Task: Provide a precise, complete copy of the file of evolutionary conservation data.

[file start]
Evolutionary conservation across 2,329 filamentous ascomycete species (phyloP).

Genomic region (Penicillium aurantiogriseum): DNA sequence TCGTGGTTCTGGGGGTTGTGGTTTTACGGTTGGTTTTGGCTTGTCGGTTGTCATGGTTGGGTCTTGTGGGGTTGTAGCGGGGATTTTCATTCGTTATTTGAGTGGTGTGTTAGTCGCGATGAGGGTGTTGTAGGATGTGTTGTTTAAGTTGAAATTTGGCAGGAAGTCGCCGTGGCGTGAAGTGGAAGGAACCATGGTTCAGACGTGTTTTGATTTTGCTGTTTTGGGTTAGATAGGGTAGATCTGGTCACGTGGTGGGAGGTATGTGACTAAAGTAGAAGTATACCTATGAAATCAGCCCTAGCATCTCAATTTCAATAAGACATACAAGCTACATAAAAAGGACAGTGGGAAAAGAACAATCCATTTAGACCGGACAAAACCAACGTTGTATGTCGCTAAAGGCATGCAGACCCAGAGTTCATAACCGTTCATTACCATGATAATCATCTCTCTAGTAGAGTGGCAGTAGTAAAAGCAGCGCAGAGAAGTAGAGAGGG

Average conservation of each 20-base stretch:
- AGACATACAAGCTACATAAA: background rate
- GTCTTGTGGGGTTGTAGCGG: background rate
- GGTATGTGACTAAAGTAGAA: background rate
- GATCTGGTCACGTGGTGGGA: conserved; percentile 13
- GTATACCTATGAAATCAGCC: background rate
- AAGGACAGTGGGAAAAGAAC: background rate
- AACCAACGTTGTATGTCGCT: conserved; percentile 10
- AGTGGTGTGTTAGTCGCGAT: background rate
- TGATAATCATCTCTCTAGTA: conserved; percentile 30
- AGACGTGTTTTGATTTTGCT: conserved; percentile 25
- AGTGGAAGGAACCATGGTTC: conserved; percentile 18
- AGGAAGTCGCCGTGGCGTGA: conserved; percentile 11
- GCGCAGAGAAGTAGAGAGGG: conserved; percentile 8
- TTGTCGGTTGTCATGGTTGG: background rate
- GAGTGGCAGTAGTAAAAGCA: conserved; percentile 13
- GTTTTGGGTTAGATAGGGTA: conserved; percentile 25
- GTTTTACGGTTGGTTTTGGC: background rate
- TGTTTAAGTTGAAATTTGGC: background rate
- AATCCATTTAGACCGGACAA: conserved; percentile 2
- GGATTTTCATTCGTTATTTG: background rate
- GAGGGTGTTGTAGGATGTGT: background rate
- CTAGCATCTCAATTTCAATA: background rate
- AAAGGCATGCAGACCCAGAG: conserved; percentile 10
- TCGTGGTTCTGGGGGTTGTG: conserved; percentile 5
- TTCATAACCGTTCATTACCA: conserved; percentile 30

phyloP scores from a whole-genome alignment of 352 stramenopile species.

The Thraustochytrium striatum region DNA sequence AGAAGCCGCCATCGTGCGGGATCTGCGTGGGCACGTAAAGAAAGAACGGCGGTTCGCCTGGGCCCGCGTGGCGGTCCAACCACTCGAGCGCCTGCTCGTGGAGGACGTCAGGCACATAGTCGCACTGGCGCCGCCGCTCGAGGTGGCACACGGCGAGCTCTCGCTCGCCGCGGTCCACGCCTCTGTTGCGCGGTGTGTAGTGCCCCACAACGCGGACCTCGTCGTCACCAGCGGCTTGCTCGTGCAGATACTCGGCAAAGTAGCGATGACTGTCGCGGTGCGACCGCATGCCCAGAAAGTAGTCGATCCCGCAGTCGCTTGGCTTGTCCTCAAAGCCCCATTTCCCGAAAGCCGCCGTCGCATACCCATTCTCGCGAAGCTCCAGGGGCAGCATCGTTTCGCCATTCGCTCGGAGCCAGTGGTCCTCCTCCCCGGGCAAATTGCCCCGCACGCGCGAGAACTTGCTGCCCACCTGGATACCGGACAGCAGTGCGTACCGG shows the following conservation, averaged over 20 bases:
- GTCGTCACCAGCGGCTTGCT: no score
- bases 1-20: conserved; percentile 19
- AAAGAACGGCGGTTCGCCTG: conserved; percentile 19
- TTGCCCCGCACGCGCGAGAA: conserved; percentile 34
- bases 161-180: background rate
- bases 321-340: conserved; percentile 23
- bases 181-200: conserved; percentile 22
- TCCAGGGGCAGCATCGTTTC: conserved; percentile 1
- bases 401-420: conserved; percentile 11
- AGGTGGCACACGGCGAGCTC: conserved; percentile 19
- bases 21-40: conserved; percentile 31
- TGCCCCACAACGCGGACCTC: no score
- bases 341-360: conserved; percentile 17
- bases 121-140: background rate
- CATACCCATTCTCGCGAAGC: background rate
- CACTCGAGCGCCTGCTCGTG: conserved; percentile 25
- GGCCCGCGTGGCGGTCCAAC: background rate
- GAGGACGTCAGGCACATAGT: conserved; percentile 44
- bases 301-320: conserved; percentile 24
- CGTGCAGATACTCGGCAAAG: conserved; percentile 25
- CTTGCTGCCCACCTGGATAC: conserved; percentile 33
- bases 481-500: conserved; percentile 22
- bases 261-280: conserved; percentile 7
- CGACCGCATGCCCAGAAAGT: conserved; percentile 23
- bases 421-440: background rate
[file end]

Evolutionary conservation across 2,329 filamentous ascomycete species (phyloP).

Genomic region (Penicillium aurantiogriseum): DNA sequence TCGTGGTTCTGGGGGTTGTGGTTTTACGGTTGGTTTTGGCTTGTCGGTTGTCATGGTTGGGTCTTGTGGGGTTGTAGCGGGGATTTTCATTCGTTATTTGAGTGGTGTGTTAGTCGCGATGAGGGTGTTGTAGGATGTGTTGTTTAAGTTGAAATTTGGCAGGAAGTCGCCGTGGCGTGAAGTGGAAGGAACCATGGTTCAGACGTGTTTTGATTTTGCTGTTTTGGGTTAGATAGGGTAGATCTGGTCACGTGGTGGGAGGTATGTGACTAAAGTAGAAGTATACCTATGAAATCAGCCCTAGCATCTCAATTTCAATAAGACATACAAGCTACATAAAAAGGACAGTGGGAAAAGAACAATCCATTTAGACCGGACAAAACCAACGTTGTATGTCGCTAAAGGCATGCAGACCCAGAGTTCATAACCGTTCATTACCATGATAATCATCTCTCTAGTAGAGTGGCAGTAGTAAAAGCAGCGCAGAGAAGTAGAGAGGG

Average conservation of each 20-base stretch:
- AGACATACAAGCTACATAAA: background rate
- GTCTTGTGGGGTTGTAGCGG: background rate
- GGTATGTGACTAAAGTAGAA: background rate
- GATCTGGTCACGTGGTGGGA: conserved; percentile 13
- GTATACCTATGAAATCAGCC: background rate
- AAGGACAGTGGGAAAAGAAC: background rate
- AACCAACGTTGTATGTCGCT: conserved; percentile 10
- AGTGGTGTGTTAGTCGCGAT: background rate
- TGATAATCATCTCTCTAGTA: conserved; percentile 30
- AGACGTGTTTTGATTTTGCT: conserved; percentile 25
- AGTGGAAGGAACCATGGTTC: conserved; percentile 18
- AGGAAGTCGCCGTGGCGTGA: conserved; percentile 11
- GCGCAGAGAAGTAGAGAGGG: conserved; percentile 8
- TTGTCGGTTGTCATGGTTGG: background rate
- GAGTGGCAGTAGTAAAAGCA: conserved; percentile 13
- GTTTTGGGTTAGATAGGGTA: conserved; percentile 25
- GTTTTACGGTTGGTTTTGGC: background rate
- TGTTTAAGTTGAAATTTGGC: background rate
- AATCCATTTAGACCGGACAA: conserved; percentile 2
- GGATTTTCATTCGTTATTTG: background rate
- GAGGGTGTTGTAGGATGTGT: background rate
- CTAGCATCTCAATTTCAATA: background rate
- AAAGGCATGCAGACCCAGAG: conserved; percentile 10
- TCGTGGTTCTGGGGGTTGTG: conserved; percentile 5
- TTCATAACCGTTCATTACCA: conserved; percentile 30

phyloP scores from a whole-genome alignment of 352 stramenopile species.

The Thraustochytrium striatum region DNA sequence AGAAGCCGCCATCGTGCGGGATCTGCGTGGGCACGTAAAGAAAGAACGGCGGTTCGCCTGGGCCCGCGTGGCGGTCCAACCACTCGAGCGCCTGCTCGTGGAGGACGTCAGGCACATAGTCGCACTGGCGCCGCCGCTCGAGGTGGCACACGGCGAGCTCTCGCTCGCCGCGGTCCACGCCTCTGTTGCGCGGTGTGTAGTGCCCCACAACGCGGACCTCGTCGTCACCAGCGGCTTGCTCGTGCAGATACTCGGCAAAGTAGCGATGACTGTCGCGGTGCGACCGCATGCCCAGAAAGTAGTCGATCCCGCAGTCGCTTGGCTTGTCCTCAAAGCCCCATTTCCCGAAAGCCGCCGTCGCATACCCATTCTCGCGAAGCTCCAGGGGCAGCATCGTTTCGCCATTCGCTCGGAGCCAGTGGTCCTCCTCCCCGGGCAAATTGCCCCGCACGCGCGAGAACTTGCTGCCCACCTGGATACCGGACAGCAGTGCGTACCGG shows the following conservation, averaged over 20 bases:
- GTCGTCACCAGCGGCTTGCT: no score
- bases 1-20: conserved; percentile 19
- AAAGAACGGCGGTTCGCCTG: conserved; percentile 19
- TTGCCCCGCACGCGCGAGAA: conserved; percentile 34
- bases 161-180: background rate
- bases 321-340: conserved; percentile 23
- bases 181-200: conserved; percentile 22
- TCCAGGGGCAGCATCGTTTC: conserved; percentile 1
- bases 401-420: conserved; percentile 11
- AGGTGGCACACGGCGAGCTC: conserved; percentile 19
- bases 21-40: conserved; percentile 31
- TGCCCCACAACGCGGACCTC: no score
- bases 341-360: conserved; percentile 17
- bases 121-140: background rate
- CATACCCATTCTCGCGAAGC: background rate
- CACTCGAGCGCCTGCTCGTG: conserved; percentile 25
- GGCCCGCGTGGCGGTCCAAC: background rate
- GAGGACGTCAGGCACATAGT: conserved; percentile 44
- bases 301-320: conserved; percentile 24
- CGTGCAGATACTCGGCAAAG: conserved; percentile 25
- CTTGCTGCCCACCTGGATAC: conserved; percentile 33
- bases 481-500: conserved; percentile 22
- bases 261-280: conserved; percentile 7
- CGACCGCATGCCCAGAAAGT: conserved; percentile 23
- bases 421-440: background rate